walk the hallways. Sophisticated lighting
systems make it easier for nurses to
perform bedside procedures with even
greater precision.
Also, to complement the move to
this new world, pediatric nurses last
winter launched an interpersonal skills
training program called the “Language
of Caring: Heart-to-Heart Communication,” designed to improve
communication between staff and families, a component of the Children’s
Center’s commitment to patient- and
family-centered care. n –Wendell Smith
S u mme r 2 0 1 2
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14
HO PK INS C HILD RE N’S | hopkinschildrens.org
photo by kevin
weber
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S u mme r 2 0 1 2
15
n sept.
21, 2009, Bridget Diveley’s breathing suddenly
became heavy, which prompted a quick visit to her
pediatrician, then to the local ED, and finally to Johns
Hopkins Children’s Center where her parents heard
the last thing they wanted to hear—their daughter
might need a heart transplant. Debbie Long knew even
before her daughter Emily’s birth that multiple cystic lesions
had invaded her brain, a condition that would require repetitive surgeries
throughout her life. Indeed, the now-18-year-old has undergone more than
90 operations by renowned pediatric neurosurgeon Ben Carson. A surgical
procedure shortly after birth delayed for six years the liver transplant Sam
Tiemann would eventually need to live, but during that time he and his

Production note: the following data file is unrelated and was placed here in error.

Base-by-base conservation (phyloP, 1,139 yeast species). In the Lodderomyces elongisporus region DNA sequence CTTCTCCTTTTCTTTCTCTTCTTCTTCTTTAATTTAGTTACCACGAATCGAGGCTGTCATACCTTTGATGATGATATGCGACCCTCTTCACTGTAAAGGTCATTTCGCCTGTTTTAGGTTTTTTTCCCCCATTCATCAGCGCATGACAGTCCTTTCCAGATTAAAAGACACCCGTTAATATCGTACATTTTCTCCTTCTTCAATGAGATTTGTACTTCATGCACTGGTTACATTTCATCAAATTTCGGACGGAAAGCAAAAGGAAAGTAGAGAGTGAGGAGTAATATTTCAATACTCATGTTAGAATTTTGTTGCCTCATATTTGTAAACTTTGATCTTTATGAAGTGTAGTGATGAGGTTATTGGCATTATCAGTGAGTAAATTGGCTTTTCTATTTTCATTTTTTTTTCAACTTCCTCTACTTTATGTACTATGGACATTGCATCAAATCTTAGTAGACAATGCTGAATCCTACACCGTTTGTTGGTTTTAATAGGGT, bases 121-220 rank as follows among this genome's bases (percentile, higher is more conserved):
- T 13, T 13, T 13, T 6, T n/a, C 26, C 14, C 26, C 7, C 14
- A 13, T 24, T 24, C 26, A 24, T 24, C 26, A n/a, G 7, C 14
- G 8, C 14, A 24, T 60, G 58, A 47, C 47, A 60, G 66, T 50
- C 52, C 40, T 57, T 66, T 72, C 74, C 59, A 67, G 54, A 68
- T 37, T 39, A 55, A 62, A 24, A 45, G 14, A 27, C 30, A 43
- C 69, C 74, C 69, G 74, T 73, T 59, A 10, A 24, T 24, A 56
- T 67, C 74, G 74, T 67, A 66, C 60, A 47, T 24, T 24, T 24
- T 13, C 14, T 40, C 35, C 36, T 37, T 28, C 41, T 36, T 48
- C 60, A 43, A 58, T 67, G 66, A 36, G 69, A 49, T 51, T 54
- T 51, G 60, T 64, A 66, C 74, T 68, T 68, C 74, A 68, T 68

parents spent countless hours, days and weeks in the Children’s Center,
which had become their second home.
These parents, like many parents of pediatric patients at the Children’s Center,
came in crisis, fought through turbulent
times, returned time and again for followup treatment. They knew of Hopkins long
history of success in treating complex, lifethreatening conditions, and they met physicians and nurses committed to providing
the best possible outcome for their child.
They felt they were in good hands—the
best hands—and were grateful for the continuing care their child received.
But for all the compassion and clinical expertise the hospital contained, the
building itself—the Children’s Medical
& Surgical Center, or CMSC—did little
to lighten their emotional burden. The
CMSC, a linear tissue-box of a building
erected in the early 1960s, served practical clinical purposes quite well for almost
a half-century. But over the years the brick
and mortar began to lose its luster and
imagination, freshness and uniqueness, its
personality—aesthetic dynamics today’s
hospital designers say create and sustain
human connections and help heal. The
clinical staff more than made up for any
design deficits in the building, but both
families and staff knew the Children’s
Center could be much more with a new
structure and style, which led to a new
16
HO PK INS C HILD RE N’S | hopkinschildrens.org
building—The Charlotte R. Bloomberg
Children’s Center—an artful design and a
healing environment.
“A growing body of evidence shows that
you can create a hospital environment that
connects with patients and families during a medical crisis, reduces their stress
and anxiety, and enhances their health
and wellbeing in a number of ways,” says